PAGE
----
Best Player: Likely Ogletree again. Other than Jamie Collins, whom we discussed earlier, no linebacker from the 2013 class has made the Pro Bowl. Ogletree, at least, has consistently seen the field as a low-tier starter for the Rams and Giants. He leads the entire rookie class with 425 solo tackles, but his first-place finish here is more a statement of the overall quality of the draft class than a hearty endorsement of Ogletree.
Biggest Bust: Brown was drafted 56th overall by the Ravens. He wasn't explicitly the replacement for Ray Lewis, but that's how the timing worked out. These were not expectations he could live up to. He never started a game in his career. He had 11 solo tackles as a rookie, which remains the entirety of his career total, as he was regularly a healthy scratch during his time in Baltimore. The Ravens gave up two picks to go up and get him, too; picks which ended up turning into Sam Martin and Theo Riddick. Either would have been a better choice than Brown, who was last seen being cut by the AAF's San Antonio Commanders.
If 56 is too low for your bust, it should be noted that Te'o, who went 38th overall to San Diego, has not become the solid starter many expected to be his floor. When he has been a starter, he has been average at best, and invisible at worst. He was a healthy scratch most of last year in New Orleans. But hey, he still has a career, which is more than Brown can say.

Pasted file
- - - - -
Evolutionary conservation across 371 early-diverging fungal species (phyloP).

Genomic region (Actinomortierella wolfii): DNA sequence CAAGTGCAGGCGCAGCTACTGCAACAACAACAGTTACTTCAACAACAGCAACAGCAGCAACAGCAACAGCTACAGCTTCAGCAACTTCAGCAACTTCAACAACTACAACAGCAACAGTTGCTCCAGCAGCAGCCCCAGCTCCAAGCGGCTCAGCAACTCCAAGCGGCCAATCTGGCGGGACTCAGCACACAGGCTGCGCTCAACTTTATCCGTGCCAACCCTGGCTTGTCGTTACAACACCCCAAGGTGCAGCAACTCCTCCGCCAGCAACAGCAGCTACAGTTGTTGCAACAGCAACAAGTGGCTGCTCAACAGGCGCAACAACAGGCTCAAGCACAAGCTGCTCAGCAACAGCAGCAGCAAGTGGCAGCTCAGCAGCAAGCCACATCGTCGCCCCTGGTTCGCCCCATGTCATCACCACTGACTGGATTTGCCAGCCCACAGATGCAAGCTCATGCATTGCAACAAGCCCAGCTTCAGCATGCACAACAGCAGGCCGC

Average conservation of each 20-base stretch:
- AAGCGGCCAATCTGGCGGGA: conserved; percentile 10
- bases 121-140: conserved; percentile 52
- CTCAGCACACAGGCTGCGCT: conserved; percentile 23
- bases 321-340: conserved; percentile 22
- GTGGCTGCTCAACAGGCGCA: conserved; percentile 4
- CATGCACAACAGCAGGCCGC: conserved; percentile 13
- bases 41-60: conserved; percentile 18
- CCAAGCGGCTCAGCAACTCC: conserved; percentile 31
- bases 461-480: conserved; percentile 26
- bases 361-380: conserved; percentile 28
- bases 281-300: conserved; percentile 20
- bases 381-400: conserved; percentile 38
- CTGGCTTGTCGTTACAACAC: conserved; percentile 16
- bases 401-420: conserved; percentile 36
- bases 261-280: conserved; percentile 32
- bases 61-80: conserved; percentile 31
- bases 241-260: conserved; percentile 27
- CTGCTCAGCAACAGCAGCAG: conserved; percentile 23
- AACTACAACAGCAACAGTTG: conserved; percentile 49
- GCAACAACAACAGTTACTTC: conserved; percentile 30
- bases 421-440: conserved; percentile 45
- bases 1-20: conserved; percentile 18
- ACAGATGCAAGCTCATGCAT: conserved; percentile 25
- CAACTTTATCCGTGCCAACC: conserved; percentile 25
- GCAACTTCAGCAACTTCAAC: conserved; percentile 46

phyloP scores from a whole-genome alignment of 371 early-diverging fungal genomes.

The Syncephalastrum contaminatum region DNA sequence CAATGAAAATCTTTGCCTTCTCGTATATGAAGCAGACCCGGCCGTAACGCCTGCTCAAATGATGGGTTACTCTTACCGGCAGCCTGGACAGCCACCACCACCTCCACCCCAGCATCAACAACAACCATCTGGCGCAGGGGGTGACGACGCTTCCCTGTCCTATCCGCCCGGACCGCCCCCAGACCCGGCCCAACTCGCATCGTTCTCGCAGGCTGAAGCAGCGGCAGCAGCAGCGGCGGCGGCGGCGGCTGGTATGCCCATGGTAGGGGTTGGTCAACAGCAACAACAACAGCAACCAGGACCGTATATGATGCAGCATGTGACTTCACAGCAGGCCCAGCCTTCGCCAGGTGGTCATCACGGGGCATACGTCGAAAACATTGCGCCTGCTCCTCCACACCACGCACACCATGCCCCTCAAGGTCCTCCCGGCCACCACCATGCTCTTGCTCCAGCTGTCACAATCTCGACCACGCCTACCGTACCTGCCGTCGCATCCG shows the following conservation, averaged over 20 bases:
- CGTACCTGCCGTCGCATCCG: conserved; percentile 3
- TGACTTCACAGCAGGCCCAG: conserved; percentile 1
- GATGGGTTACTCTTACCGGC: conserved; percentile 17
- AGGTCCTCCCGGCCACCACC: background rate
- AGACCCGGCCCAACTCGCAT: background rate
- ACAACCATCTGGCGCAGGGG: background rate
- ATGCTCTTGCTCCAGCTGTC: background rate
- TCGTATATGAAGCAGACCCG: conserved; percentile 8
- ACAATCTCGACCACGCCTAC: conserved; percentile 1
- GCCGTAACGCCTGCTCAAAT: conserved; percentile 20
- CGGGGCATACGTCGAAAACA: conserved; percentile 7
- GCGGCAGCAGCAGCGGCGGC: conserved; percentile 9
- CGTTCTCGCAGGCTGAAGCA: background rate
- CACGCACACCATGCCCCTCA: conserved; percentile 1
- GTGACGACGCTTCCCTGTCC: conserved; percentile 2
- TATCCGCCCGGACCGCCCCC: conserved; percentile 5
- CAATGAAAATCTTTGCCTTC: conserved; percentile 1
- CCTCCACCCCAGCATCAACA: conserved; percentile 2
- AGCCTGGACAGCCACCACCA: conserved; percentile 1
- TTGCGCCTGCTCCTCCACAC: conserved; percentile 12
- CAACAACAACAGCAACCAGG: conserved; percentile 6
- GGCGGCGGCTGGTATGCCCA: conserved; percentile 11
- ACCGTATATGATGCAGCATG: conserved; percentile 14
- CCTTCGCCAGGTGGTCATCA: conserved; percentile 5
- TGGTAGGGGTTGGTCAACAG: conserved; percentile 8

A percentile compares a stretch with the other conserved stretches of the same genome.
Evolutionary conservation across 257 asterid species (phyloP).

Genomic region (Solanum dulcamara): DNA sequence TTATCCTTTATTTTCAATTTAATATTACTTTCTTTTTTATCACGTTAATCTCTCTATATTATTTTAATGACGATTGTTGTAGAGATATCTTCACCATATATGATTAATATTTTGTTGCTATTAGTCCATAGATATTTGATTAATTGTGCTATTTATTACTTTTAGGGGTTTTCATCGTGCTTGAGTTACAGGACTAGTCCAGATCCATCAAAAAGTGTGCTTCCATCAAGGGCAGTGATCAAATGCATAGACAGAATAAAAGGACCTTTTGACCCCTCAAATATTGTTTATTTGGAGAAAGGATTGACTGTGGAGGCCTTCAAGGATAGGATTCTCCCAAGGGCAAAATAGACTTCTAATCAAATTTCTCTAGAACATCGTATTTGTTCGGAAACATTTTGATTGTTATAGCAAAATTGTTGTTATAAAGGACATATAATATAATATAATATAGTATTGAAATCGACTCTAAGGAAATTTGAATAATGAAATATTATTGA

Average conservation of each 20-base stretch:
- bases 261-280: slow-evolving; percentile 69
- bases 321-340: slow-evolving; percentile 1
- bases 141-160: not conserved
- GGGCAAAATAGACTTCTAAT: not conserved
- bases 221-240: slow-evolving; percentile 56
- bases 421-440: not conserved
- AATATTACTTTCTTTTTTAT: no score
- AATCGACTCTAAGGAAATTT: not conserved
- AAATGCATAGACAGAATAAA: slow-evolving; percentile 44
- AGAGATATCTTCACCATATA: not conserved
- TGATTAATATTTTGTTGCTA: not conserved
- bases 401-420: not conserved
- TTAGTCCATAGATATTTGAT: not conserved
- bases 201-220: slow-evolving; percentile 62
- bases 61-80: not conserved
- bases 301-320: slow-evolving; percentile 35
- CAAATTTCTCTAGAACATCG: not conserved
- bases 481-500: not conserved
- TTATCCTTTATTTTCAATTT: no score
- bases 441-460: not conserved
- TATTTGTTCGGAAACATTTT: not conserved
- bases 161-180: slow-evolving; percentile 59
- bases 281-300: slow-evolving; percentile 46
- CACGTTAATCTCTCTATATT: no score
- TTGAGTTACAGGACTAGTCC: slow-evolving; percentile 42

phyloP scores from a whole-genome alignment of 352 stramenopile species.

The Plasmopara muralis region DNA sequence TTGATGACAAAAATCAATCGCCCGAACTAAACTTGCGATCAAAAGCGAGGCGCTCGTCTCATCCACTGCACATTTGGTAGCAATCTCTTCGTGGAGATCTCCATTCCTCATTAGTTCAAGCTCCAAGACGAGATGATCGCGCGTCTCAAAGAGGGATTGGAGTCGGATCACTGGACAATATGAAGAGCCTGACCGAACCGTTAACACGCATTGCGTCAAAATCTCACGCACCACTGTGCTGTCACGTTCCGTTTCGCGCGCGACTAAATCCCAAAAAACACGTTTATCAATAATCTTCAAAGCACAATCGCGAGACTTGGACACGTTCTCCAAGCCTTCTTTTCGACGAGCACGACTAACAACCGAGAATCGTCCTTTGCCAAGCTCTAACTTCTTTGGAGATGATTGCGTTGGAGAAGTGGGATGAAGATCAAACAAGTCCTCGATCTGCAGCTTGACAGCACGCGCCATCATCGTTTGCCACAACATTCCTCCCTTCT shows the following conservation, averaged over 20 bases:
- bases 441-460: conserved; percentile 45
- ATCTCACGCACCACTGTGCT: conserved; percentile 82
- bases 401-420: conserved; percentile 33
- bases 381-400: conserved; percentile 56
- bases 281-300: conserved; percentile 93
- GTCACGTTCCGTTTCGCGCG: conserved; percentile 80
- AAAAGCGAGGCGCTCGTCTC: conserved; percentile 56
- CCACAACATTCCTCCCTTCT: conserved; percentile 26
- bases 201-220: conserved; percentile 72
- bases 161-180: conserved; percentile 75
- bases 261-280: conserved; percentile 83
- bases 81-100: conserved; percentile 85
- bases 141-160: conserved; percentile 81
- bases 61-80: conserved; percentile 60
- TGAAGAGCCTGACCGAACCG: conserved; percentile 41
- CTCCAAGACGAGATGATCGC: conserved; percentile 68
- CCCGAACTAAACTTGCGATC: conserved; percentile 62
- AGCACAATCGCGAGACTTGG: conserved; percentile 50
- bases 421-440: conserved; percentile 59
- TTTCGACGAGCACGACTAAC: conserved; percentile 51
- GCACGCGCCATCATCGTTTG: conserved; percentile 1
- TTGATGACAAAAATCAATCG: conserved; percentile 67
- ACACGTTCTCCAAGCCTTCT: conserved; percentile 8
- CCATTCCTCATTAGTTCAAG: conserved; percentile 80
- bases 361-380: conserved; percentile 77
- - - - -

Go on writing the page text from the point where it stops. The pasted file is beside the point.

Best Value: Florida State's Vince Williams went in the sixth round to Pittsburgh and has gradually fought his way up the depth chart, finally becoming a full-time starter in 2017. He has gotten better every year he has been in the league; a very solid run-stuffer with real pass-rushing cred as well. Ogletree gets the nod over Williams when it comes to who has had the best career so far, but Williams is trending up while Ogletree is trending down.
Conventional Wisdom: After offensive and defensive linemen, the 2013 draft was considered richest when it came to defensive backs, especially at corner, where some predicted as many as five might be taken in the first round alone. Alabama's Dee Milliner was the cream of the crop; a smart, disciplined, and physical player who excelled at challenging receivers at the line of scrimmage. After him, Florida State's Xavier Rhodes and Washington's Desmond Trufant were considered first-round locks as well, Rhodes being a physical press corner, and Trufant the less physical but quicker and more nimble option.
Houston's D.J. Hayden (recovering from major heart surgery) and Boise State's Jamar Taylor were also highly touted. LSU's Tyrann Mathieu was also considered an interesting prospect, but his off-field issues (being kicked off the team and arrested for marijuana possession) had scouts very nervous about taking the Honey Badger.
Experts didn't see any elite safeties in the 2013 class, but there was plenty of depth to go around. Texas' Kenny Vaccaro was the best tackler of the bunch and pegged to go first, and then you had a mishmash of LSU's Eric Reid, Florida's Matt Elam, and Florida International's Johnathan Cyprien, each with their own set of supporters for the No. 2 safety spot.